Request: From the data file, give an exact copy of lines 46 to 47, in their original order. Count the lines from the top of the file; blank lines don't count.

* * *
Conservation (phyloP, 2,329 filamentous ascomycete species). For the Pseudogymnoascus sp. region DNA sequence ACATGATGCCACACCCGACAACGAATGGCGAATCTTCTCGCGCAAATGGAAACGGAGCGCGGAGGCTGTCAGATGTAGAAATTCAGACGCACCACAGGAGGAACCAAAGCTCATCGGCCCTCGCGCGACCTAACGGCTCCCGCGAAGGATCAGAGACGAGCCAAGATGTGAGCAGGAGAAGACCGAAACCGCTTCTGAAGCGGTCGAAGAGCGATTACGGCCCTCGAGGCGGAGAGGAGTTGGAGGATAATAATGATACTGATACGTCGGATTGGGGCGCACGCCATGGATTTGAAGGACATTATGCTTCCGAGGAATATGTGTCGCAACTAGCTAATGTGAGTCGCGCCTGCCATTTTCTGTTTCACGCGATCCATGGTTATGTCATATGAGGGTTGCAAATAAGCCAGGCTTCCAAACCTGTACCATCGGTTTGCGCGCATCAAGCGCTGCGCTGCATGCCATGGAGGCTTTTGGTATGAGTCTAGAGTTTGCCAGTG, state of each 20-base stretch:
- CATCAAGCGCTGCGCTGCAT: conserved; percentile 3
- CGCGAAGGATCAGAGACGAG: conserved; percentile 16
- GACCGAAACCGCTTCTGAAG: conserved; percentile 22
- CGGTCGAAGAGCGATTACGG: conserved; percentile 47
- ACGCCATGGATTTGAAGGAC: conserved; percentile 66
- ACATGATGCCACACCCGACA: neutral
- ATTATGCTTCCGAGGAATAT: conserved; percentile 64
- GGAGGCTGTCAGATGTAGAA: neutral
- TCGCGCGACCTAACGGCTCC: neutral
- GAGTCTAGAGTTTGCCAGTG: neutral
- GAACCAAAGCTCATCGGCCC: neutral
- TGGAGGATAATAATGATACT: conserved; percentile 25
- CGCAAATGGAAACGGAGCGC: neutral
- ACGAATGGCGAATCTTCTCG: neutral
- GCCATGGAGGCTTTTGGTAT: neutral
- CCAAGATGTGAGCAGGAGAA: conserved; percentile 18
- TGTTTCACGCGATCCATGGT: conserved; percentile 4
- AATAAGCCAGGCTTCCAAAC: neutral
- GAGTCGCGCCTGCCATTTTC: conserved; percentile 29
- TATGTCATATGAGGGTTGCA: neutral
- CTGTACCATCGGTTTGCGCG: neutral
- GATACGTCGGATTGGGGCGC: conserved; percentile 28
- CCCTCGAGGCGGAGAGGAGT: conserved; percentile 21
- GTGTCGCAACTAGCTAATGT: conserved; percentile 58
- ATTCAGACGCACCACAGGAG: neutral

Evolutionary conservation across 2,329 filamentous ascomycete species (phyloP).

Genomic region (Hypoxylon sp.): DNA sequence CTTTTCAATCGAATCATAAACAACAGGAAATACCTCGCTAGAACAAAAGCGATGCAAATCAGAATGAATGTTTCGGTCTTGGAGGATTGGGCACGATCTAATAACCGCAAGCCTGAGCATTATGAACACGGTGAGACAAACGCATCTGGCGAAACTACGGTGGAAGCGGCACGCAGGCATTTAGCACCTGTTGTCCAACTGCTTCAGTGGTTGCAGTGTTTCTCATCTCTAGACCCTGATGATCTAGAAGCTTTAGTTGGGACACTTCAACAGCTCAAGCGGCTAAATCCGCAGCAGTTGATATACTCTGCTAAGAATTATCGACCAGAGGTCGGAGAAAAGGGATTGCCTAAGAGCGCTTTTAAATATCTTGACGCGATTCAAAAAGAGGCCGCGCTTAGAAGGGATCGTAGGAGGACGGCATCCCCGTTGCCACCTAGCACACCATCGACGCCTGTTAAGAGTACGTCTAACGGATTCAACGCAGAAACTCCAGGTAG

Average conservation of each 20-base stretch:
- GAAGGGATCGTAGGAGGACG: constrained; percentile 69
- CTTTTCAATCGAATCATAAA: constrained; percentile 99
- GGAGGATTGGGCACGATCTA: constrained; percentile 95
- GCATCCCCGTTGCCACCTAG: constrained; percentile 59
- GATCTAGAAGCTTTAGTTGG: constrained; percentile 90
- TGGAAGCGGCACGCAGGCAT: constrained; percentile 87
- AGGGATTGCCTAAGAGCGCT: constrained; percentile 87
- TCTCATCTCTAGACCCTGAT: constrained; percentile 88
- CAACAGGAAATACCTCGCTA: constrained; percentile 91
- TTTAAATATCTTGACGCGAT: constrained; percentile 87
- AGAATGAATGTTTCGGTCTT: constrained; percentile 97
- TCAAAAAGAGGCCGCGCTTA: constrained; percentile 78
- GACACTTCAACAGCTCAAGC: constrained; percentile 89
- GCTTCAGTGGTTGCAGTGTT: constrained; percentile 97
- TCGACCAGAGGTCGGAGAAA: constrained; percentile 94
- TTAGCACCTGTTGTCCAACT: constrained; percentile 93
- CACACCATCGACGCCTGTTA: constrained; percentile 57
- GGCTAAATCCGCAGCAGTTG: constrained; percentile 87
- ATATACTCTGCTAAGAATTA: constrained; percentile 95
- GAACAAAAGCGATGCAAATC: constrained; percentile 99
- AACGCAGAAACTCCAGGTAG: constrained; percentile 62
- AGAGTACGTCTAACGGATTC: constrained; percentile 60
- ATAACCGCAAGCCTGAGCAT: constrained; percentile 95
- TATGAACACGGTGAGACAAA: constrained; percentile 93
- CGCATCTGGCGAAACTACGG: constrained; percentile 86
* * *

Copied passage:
- CACACCATCGACGCCTGTTA: constrained; percentile 57
- GGCTAAATCCGCAGCAGTTG: constrained; percentile 87